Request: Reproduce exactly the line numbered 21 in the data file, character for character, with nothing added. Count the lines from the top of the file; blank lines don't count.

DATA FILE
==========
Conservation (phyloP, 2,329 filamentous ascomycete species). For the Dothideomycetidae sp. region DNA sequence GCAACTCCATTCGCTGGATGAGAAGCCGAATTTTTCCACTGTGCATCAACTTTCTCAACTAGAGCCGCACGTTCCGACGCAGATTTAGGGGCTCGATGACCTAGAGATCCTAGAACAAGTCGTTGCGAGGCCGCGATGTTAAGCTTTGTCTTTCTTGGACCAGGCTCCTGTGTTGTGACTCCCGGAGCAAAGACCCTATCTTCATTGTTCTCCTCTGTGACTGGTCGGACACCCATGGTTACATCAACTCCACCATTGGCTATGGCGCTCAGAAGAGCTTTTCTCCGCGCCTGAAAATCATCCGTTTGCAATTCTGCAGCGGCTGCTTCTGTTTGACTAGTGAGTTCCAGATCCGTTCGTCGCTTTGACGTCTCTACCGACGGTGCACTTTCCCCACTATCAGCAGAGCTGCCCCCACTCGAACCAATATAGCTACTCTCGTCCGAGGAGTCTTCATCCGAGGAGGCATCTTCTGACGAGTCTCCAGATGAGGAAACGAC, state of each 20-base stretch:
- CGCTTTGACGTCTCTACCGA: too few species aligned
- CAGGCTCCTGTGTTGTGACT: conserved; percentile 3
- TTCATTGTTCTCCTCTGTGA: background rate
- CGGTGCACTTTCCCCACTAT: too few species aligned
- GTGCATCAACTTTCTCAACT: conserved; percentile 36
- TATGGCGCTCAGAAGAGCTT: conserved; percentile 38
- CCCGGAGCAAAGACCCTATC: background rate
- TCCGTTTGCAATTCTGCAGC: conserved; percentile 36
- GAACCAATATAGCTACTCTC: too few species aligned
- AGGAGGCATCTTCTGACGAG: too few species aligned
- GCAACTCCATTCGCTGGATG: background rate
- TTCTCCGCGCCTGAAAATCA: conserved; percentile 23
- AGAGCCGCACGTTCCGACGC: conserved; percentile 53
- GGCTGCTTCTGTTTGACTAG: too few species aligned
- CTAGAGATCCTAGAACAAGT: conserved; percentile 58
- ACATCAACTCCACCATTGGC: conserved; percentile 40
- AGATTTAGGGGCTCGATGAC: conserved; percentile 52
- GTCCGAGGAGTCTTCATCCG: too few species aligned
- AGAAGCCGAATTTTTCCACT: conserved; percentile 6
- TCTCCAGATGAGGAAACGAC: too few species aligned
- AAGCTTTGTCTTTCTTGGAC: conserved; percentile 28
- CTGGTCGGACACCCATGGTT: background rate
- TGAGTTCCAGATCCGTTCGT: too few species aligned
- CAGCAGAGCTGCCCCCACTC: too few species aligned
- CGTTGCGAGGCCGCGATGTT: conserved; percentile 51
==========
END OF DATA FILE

- TCTCCAGATGAGGAAACGAC: too few species aligned